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Executive Uses His Position to Help the Poor

Sweatshops in Southeast Asia crank out many of the name brand clothes that you and I wear every day. Sadly, many of these clothes are made by poorly paid and sometimes abused workers. How should Christians in America respond? Should we boycott these companies? Global missions expert Paul Borthwick posed those questions to a friend of his from Sri Lanka. His friend discouraged boycotting the big clothing companies, but gave this advice instead:

Tell people, especially your businesspeople, to become executives for Nike and other multinational corporations that run these factories. In positions of leadership, they can bring a Christian influence of compassion and justice and mercy into that environment. They can make rules of how the factory workers are treated. That could turn a whole village toward the gospel.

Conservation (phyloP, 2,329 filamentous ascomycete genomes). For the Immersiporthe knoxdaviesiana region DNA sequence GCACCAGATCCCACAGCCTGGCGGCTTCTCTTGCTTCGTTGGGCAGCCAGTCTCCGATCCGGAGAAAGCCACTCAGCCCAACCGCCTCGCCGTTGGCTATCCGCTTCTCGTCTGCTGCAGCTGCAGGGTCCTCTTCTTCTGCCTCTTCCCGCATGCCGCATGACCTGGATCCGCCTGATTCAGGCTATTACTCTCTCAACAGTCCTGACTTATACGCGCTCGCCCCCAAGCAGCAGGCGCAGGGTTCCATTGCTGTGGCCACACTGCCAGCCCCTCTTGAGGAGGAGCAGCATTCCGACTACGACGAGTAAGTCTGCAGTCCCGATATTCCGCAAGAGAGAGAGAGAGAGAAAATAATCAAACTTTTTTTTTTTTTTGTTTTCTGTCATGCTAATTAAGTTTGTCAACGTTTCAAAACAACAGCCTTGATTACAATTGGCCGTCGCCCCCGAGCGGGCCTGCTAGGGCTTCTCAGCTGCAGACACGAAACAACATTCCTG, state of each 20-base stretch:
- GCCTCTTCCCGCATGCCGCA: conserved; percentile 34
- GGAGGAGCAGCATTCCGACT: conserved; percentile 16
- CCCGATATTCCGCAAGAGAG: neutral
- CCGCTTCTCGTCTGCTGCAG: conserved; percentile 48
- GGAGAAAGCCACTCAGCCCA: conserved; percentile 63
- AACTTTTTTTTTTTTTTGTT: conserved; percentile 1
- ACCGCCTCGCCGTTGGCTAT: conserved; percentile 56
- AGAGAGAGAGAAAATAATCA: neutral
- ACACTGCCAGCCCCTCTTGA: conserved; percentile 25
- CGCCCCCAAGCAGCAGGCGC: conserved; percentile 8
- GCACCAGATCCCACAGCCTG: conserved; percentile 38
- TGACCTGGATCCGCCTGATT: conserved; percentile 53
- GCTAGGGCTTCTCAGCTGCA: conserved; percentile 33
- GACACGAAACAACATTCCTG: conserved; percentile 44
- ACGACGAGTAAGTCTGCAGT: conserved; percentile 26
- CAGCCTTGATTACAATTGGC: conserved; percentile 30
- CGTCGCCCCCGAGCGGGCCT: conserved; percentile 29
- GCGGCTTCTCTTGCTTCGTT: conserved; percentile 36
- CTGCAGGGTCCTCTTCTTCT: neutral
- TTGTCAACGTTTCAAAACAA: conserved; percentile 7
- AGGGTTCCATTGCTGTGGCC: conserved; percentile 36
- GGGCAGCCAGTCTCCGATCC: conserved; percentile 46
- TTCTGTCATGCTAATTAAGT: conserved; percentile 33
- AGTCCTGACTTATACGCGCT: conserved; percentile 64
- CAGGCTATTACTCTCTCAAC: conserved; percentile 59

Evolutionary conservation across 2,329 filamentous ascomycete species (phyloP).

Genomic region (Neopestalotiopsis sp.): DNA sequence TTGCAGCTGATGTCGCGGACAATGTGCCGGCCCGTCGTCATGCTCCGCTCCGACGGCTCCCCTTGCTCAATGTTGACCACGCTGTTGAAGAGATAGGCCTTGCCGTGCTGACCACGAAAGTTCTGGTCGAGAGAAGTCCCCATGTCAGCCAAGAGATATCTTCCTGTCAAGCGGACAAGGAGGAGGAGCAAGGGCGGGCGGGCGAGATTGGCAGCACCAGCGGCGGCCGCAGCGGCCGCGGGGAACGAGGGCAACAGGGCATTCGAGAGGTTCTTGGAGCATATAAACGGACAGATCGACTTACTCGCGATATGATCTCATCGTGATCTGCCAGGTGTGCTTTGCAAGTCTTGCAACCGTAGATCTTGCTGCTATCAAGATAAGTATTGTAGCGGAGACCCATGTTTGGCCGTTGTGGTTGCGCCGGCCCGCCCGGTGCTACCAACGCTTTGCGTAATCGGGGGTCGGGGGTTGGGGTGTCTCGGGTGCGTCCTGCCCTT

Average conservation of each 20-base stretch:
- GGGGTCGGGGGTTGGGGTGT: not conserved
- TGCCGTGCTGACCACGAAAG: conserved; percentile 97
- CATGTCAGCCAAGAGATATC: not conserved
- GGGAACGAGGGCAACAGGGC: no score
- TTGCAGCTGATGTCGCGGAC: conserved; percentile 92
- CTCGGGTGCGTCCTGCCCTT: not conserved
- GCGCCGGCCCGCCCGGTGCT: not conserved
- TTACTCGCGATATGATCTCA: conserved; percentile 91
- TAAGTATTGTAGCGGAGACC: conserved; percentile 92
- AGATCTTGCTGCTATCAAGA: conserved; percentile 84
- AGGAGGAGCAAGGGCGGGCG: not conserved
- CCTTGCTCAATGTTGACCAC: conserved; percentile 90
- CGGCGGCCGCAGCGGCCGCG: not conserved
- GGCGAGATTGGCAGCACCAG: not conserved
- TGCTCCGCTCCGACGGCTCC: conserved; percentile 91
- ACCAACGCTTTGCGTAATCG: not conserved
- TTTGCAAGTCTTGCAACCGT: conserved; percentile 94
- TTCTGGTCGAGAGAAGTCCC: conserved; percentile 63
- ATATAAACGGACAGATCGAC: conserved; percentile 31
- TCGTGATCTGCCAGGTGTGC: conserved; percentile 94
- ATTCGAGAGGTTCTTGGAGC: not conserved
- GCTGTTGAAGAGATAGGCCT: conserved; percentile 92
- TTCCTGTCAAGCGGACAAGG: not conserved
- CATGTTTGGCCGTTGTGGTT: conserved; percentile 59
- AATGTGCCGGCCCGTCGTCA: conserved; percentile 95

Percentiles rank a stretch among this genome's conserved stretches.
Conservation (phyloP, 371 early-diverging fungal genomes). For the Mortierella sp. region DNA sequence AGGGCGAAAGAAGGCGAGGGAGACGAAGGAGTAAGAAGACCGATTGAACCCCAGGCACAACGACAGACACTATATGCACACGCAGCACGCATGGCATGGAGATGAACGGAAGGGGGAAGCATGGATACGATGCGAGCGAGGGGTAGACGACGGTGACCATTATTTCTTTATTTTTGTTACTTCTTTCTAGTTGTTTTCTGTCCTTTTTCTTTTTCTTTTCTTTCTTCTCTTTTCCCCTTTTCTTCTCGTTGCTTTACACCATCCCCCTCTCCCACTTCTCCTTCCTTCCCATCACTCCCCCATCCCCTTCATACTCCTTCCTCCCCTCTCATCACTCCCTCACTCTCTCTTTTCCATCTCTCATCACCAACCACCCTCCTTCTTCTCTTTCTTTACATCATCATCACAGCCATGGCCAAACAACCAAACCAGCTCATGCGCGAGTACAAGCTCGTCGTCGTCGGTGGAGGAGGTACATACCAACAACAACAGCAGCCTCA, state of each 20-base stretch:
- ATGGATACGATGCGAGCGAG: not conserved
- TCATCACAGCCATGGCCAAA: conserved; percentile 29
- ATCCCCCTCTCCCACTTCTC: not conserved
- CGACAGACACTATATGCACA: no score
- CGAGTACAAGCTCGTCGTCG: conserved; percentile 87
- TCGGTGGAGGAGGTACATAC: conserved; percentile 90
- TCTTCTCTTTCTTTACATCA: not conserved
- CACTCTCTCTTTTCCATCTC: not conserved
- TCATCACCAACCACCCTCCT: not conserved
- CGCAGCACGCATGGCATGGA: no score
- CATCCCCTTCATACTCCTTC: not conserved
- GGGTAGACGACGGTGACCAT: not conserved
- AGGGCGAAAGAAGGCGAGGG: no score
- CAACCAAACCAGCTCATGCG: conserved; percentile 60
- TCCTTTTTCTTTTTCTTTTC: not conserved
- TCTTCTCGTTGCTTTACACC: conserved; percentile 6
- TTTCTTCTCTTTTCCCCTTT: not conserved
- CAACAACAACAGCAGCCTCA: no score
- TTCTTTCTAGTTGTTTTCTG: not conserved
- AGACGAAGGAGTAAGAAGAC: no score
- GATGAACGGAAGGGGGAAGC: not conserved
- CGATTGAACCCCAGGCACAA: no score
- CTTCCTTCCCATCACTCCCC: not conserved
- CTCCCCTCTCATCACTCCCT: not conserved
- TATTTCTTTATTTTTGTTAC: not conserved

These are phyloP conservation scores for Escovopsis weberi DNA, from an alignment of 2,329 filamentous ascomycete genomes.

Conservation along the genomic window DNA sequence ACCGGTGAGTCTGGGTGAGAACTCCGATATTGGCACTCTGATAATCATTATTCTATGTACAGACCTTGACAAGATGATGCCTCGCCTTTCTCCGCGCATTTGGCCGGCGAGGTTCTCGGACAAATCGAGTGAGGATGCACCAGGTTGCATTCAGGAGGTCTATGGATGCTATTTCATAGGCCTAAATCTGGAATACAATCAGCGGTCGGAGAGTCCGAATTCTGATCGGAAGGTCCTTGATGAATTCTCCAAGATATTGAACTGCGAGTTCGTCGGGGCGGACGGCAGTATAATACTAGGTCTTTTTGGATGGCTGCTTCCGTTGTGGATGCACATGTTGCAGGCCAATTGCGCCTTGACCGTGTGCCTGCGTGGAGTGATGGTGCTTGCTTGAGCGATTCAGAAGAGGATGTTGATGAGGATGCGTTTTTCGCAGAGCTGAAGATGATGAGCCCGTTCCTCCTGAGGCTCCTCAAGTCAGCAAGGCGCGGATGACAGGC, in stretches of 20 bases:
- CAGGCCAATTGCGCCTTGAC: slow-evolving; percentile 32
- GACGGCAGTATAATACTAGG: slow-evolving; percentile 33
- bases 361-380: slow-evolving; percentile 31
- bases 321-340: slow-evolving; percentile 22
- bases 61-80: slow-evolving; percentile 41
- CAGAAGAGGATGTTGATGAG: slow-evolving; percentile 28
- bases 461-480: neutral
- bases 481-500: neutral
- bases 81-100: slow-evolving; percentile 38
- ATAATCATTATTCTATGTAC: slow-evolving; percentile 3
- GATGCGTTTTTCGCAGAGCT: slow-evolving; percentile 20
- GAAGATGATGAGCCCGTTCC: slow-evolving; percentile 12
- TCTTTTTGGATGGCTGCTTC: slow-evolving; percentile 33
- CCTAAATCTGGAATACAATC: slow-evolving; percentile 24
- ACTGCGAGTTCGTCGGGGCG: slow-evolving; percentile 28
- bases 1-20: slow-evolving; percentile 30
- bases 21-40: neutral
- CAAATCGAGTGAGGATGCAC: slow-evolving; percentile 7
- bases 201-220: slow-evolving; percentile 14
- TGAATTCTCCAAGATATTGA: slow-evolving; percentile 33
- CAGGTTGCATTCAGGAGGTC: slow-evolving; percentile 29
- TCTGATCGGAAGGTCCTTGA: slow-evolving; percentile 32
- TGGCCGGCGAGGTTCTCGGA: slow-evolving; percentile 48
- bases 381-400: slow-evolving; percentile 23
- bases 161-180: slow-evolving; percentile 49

Borthwick shares what happened months later:

I shared his response with a church in New York City. One fellow approached me and said, "That's a great idea. I'm the representative buyer with a factory we have in Madagascar. I buy jeans from that factory. I sell them on Fifth Avenue; we buy jeans for a dollar and sell them for four hundred dollars. Maybe we can do something." He contacted the factory liaison in Madagascar and asked how much it would cost if the factory started paying for the school fees for the workers' children, better housing, health care, improved sanitation, and more reasonable hours. The buyer was pursuing compassion for these workers.
The buyer got a message back from the liaison representing the factory management. He said that they were sorry, but such added benefits would quadruple the price for the jeans to four dollars a pair. The buyer decided to authorize it anyway, thus making a smaller but still very good profit margin on the jeans. A Christian used his position of power to bring about compassion and justice for the poor. He was leveraging his position for the poor.

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